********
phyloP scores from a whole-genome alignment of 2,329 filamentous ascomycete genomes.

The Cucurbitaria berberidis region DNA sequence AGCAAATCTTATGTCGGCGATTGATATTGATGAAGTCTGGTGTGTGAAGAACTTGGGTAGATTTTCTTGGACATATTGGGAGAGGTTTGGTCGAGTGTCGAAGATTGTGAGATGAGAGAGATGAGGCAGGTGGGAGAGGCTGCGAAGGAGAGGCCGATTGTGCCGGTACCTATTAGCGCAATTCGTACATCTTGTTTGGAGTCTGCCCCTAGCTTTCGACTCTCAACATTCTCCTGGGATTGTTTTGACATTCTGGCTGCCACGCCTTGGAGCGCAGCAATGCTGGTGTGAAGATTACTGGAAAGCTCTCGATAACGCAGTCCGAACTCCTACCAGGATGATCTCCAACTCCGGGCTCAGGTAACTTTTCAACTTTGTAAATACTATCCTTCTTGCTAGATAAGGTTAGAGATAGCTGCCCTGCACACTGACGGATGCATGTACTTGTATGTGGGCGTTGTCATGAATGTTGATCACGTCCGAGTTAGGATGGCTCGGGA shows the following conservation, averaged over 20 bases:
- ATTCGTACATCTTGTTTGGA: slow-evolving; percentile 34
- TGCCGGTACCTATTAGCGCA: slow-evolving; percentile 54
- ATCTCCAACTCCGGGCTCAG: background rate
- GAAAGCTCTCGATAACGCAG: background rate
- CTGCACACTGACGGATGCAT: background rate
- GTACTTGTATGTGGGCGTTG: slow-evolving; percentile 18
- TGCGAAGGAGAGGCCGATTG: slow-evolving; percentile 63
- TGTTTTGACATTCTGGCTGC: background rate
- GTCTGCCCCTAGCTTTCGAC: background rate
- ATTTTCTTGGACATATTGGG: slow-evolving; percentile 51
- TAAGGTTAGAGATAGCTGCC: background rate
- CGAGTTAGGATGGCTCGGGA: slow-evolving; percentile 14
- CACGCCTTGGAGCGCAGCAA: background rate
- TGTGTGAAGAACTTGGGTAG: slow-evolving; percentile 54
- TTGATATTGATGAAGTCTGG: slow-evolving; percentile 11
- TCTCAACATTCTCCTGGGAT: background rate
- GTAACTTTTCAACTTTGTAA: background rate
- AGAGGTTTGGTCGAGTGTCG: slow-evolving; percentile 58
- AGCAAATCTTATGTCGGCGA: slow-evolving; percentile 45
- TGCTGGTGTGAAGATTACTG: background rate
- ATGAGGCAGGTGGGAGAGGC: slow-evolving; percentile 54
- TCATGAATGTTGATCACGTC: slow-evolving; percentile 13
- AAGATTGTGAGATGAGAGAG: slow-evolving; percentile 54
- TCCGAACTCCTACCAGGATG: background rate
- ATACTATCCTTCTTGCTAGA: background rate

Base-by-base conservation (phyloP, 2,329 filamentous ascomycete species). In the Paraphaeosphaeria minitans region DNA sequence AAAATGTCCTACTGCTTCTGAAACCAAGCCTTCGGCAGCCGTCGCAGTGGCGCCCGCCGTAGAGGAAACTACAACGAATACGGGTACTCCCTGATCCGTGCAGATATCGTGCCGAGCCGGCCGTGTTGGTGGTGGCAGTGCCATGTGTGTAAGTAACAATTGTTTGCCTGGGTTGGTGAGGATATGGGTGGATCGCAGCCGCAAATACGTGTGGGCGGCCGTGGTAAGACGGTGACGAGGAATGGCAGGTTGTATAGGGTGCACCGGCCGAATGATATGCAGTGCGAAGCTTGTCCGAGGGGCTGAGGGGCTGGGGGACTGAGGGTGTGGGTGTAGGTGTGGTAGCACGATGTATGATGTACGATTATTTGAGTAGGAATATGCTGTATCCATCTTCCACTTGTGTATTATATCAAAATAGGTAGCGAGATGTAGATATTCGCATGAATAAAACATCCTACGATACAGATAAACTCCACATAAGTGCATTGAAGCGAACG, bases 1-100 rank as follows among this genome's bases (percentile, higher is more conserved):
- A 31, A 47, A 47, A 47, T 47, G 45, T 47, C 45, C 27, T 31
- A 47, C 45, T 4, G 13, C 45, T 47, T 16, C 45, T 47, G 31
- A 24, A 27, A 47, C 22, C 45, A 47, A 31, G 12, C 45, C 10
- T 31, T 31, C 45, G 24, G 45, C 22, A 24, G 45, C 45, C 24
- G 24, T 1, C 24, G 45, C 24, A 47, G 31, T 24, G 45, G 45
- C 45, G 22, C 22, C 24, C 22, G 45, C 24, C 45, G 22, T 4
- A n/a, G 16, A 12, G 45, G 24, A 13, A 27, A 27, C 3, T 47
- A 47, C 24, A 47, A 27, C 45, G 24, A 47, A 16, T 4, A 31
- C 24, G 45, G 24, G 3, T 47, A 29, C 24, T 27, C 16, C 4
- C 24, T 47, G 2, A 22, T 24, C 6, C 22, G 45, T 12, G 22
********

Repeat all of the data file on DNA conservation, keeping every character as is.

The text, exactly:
phyloP scores from a whole-genome alignment of 2,329 filamentous ascomycete genomes.

The Cucurbitaria berberidis region DNA sequence AGCAAATCTTATGTCGGCGATTGATATTGATGAAGTCTGGTGTGTGAAGAACTTGGGTAGATTTTCTTGGACATATTGGGAGAGGTTTGGTCGAGTGTCGAAGATTGTGAGATGAGAGAGATGAGGCAGGTGGGAGAGGCTGCGAAGGAGAGGCCGATTGTGCCGGTACCTATTAGCGCAATTCGTACATCTTGTTTGGAGTCTGCCCCTAGCTTTCGACTCTCAACATTCTCCTGGGATTGTTTTGACATTCTGGCTGCCACGCCTTGGAGCGCAGCAATGCTGGTGTGAAGATTACTGGAAAGCTCTCGATAACGCAGTCCGAACTCCTACCAGGATGATCTCCAACTCCGGGCTCAGGTAACTTTTCAACTTTGTAAATACTATCCTTCTTGCTAGATAAGGTTAGAGATAGCTGCCCTGCACACTGACGGATGCATGTACTTGTATGTGGGCGTTGTCATGAATGTTGATCACGTCCGAGTTAGGATGGCTCGGGA shows the following conservation, averaged over 20 bases:
- ATTCGTACATCTTGTTTGGA: slow-evolving; percentile 34
- TGCCGGTACCTATTAGCGCA: slow-evolving; percentile 54
- ATCTCCAACTCCGGGCTCAG: background rate
- GAAAGCTCTCGATAACGCAG: background rate
- CTGCACACTGACGGATGCAT: background rate
- GTACTTGTATGTGGGCGTTG: slow-evolving; percentile 18
- TGCGAAGGAGAGGCCGATTG: slow-evolving; percentile 63
- TGTTTTGACATTCTGGCTGC: background rate
- GTCTGCCCCTAGCTTTCGAC: background rate
- ATTTTCTTGGACATATTGGG: slow-evolving; percentile 51
- TAAGGTTAGAGATAGCTGCC: background rate
- CGAGTTAGGATGGCTCGGGA: slow-evolving; percentile 14
- CACGCCTTGGAGCGCAGCAA: background rate
- TGTGTGAAGAACTTGGGTAG: slow-evolving; percentile 54
- TTGATATTGATGAAGTCTGG: slow-evolving; percentile 11
- TCTCAACATTCTCCTGGGAT: background rate
- GTAACTTTTCAACTTTGTAA: background rate
- AGAGGTTTGGTCGAGTGTCG: slow-evolving; percentile 58
- AGCAAATCTTATGTCGGCGA: slow-evolving; percentile 45
- TGCTGGTGTGAAGATTACTG: background rate
- ATGAGGCAGGTGGGAGAGGC: slow-evolving; percentile 54
- TCATGAATGTTGATCACGTC: slow-evolving; percentile 13
- AAGATTGTGAGATGAGAGAG: slow-evolving; percentile 54
- TCCGAACTCCTACCAGGATG: background rate
- ATACTATCCTTCTTGCTAGA: background rate

Base-by-base conservation (phyloP, 2,329 filamentous ascomycete species). In the Paraphaeosphaeria minitans region DNA sequence AAAATGTCCTACTGCTTCTGAAACCAAGCCTTCGGCAGCCGTCGCAGTGGCGCCCGCCGTAGAGGAAACTACAACGAATACGGGTACTCCCTGATCCGTGCAGATATCGTGCCGAGCCGGCCGTGTTGGTGGTGGCAGTGCCATGTGTGTAAGTAACAATTGTTTGCCTGGGTTGGTGAGGATATGGGTGGATCGCAGCCGCAAATACGTGTGGGCGGCCGTGGTAAGACGGTGACGAGGAATGGCAGGTTGTATAGGGTGCACCGGCCGAATGATATGCAGTGCGAAGCTTGTCCGAGGGGCTGAGGGGCTGGGGGACTGAGGGTGTGGGTGTAGGTGTGGTAGCACGATGTATGATGTACGATTATTTGAGTAGGAATATGCTGTATCCATCTTCCACTTGTGTATTATATCAAAATAGGTAGCGAGATGTAGATATTCGCATGAATAAAACATCCTACGATACAGATAAACTCCACATAAGTGCATTGAAGCGAACG, bases 1-100 rank as follows among this genome's bases (percentile, higher is more conserved):
- A 31, A 47, A 47, A 47, T 47, G 45, T 47, C 45, C 27, T 31
- A 47, C 45, T 4, G 13, C 45, T 47, T 16, C 45, T 47, G 31
- A 24, A 27, A 47, C 22, C 45, A 47, A 31, G 12, C 45, C 10
- T 31, T 31, C 45, G 24, G 45, C 22, A 24, G 45, C 45, C 24
- G 24, T 1, C 24, G 45, C 24, A 47, G 31, T 24, G 45, G 45
- C 45, G 22, C 22, C 24, C 22, G 45, C 24, C 45, G 22, T 4
- A n/a, G 16, A 12, G 45, G 24, A 13, A 27, A 27, C 3, T 47
- A 47, C 24, A 47, A 27, C 45, G 24, A 47, A 16, T 4, A 31
- C 24, G 45, G 24, G 3, T 47, A 29, C 24, T 27, C 16, C 4
- C 24, T 47, G 2, A 22, T 24, C 6, C 22, G 45, T 12, G 22